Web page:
Four years between albums is a long time now, but back in the ‘70s it seemed like a lifetime. By the time Roxy Music released Manifesto (1979), the musical landscape had significantly changed, and they changed with it. On the surface, it would seem like this was their “club” or “disco” record, since it contained the very danceable hit single, “Dance Away,” and the album cover showed dancing mannequins in a Club 54-like setting, but they had other tricks up their sleeves. “Trash” is a New Wave song, and the music could easily be mistaken for The Cars. “Angel Eyes” is a precursor to the “New Romantic” sound to be popularized a few years later by bands like ABC, Culture Club and Spandau Ballet. This was a big hit in the UK. Album closer “Spin Me Round” is brooding in a Roger Waters way, without the anger & sarcasm, but still tinged with a feeling of loneliness. “Manifesto” has a sinister bass line and sounds like the soundtrack to a low-budget ‘70s art house movie. Most significantly, “Ain’t That So” is a slow groover that turns into a syncopated dance number with smooth sax, and is a sign of things to come, especially from what I recall of the album Avalon (to be revisited here soon).

[Roxy Music – “Angel Eyes”]

The bass playing throughout this album, by new guy Alan Spenner, is superb, and deserves special mention. This seems like more of a transitional album than an essential one, which I hope to confirm when I spend some time with their next (and final) two albums, as well as one more live album. I’ll post about them, as well as my final thoughts on Roxy Music, sometime next week before moving on to my next artist. As always, feel free to share your thoughts in the Comments section. I look forward to hearing from my fellow music lovers. Thanks.

25 comments on “ROXY MUSIC Part 3 – Oh, The Thrill Of It All

  1. Brian
    July 22, 2011

    great write-up Rich! “Country Life” is my favorite Roxy album but by a very narrow margin. “For Your Pleasure” and “Siren” are close behind. I believe you totally nailed the essence of Roxy’s greatness with this line-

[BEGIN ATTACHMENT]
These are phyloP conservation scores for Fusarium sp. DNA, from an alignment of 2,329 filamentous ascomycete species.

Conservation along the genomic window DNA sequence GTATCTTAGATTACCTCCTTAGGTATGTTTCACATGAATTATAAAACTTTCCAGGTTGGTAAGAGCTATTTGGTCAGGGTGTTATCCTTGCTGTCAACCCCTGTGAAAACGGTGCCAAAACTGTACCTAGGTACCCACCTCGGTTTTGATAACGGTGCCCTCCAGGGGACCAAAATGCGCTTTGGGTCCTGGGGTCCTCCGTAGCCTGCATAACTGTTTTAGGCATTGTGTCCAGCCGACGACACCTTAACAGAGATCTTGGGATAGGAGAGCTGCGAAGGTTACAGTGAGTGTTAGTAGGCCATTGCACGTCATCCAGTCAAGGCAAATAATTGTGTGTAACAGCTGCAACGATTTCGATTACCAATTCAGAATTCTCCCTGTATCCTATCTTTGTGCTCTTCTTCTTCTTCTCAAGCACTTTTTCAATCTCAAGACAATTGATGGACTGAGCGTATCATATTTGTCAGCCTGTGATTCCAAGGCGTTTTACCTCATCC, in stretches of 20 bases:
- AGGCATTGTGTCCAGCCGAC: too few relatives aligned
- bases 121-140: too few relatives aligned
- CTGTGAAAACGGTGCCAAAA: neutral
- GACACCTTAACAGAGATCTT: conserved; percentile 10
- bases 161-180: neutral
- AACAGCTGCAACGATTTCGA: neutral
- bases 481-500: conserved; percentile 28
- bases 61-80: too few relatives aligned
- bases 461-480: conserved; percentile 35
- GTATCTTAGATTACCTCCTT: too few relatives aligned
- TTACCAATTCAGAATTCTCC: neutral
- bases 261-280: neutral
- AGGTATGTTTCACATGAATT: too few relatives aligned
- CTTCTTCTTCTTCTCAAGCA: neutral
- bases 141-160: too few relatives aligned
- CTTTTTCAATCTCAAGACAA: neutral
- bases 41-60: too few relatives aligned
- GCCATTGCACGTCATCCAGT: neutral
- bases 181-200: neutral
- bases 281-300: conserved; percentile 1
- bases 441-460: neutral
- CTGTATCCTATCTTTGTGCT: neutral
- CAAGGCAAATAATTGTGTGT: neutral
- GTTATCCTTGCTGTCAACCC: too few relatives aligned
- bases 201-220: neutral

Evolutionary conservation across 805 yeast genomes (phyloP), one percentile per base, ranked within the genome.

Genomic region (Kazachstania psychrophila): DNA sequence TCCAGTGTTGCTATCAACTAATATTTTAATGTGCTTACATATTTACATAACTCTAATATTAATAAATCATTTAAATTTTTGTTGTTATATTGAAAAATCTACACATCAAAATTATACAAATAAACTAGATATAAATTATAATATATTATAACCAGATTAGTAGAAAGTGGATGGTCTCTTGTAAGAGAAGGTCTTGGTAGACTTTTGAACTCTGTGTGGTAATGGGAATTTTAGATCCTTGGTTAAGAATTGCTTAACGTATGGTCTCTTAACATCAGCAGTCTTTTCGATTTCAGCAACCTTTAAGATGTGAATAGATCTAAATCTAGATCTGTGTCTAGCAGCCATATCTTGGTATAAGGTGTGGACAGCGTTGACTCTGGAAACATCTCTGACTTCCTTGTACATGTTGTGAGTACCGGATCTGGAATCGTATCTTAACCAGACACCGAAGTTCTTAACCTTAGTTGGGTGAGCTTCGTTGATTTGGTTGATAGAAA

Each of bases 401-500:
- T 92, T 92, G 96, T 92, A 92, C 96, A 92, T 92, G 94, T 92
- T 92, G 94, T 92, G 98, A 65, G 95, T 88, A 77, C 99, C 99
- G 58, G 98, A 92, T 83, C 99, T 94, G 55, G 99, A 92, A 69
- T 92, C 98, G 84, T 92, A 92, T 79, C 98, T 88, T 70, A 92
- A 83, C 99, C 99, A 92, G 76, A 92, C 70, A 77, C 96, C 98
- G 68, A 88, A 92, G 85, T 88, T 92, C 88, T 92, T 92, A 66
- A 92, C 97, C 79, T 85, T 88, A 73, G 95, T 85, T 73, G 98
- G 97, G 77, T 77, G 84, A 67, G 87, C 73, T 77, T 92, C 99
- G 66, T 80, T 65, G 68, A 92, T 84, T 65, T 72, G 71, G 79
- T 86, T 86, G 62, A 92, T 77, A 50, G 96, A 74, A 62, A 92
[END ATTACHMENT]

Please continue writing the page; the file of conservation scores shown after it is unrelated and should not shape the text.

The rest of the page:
‘they rarely, if ever, followed a standard verse-chorus-bridge structure, yet somehow managed to create some incredibly catchy songs amid their more avant-garde art-rock tunes.’

    Their marriage of art rock, prog rock, glam rock & pop melody without traditional pop structures made them one of a kind.


    • Alright Brian, I love when we agree on a favorite. For newcomers I would always recommend a good compilation, but when they’re ready to explore the catalog, “Country Life” is the place to start. I like your phrase “without traditional pop structures.” It took several albums for me to put that together, and it definitely makes them unique. How they had hits with that approach is a mystery to me.


  2. Glenn S.
    July 22, 2011

    Regarding the album covers, there was a censored version of Country Life that removed the ladies completely and just featured the plant life behind them. I never understood why they moved away from the female model theme on their later releases. As Spinal Tap said, what’s wrong with being sexy?


    • Hi Glenn. When I saw that censored cover, I thought, “really???” Why didn’t they just cover up the offending body parts? Wasn’t there another shot from the photo session they could’ve used? Going with the plant life seemed like a really lame compromise. At least there wasn’t a man’s hand pushing a glove in their faces, a la “Smell The Glove.” Sex-ist (still funny all these years later).


  3. Jacopo
    September 27, 2011

    As usual, interesting overview. I did a Roxy Music overview on me and my friends’ reviewing blog (you can find the link on my name), but unfortunately it’s just in Italian. Anyway it was a delightful reading!

    By the way, I’m curious: have you heard any Roxy b-side? And which version of “Angel Eyes” do you have? The rock or the disco one?


    • Hi Jacopo. Your blog looks excellent, but unfortunately I don’t speak or read Italian, and I couldn’t find a way to translate your site. Let me know if it’s ever available in English, as you’re obviously doing a thorough overview of the artists you’re covering.

      I don’t think I’ve heard any Roxy b-sides. I just own the original albums and the Ferry/Roxy “Street Life” compilation. I don’t recall which version of Angel Eyes I have. It’s on one of the early CD pressings of “Manifesto.” I need to compare that version to the one on “Street Life” to see if they’re different. Thanks for pointing this out to me.

      Once again, I really appreciate you visiting the site & sharing your thoughts.

      Best wishes,


      • Jacopo
        September 28, 2011

        The first LP version of “Manifesto” had an hard rock version of “Angel Eyes” (3:36″) and “Dance Away” (4:20″).
        When the two songs were released as two singles “Angel Eyes” was later completely re-recorded in a new arrangment (2:53″) and “Dance Away” was remixed and re-edited (but it was the same version) (3:46″). Apparently the two singles became big hits and they started to appear on “Manifesto” ‘s later pressings instead of the original album version.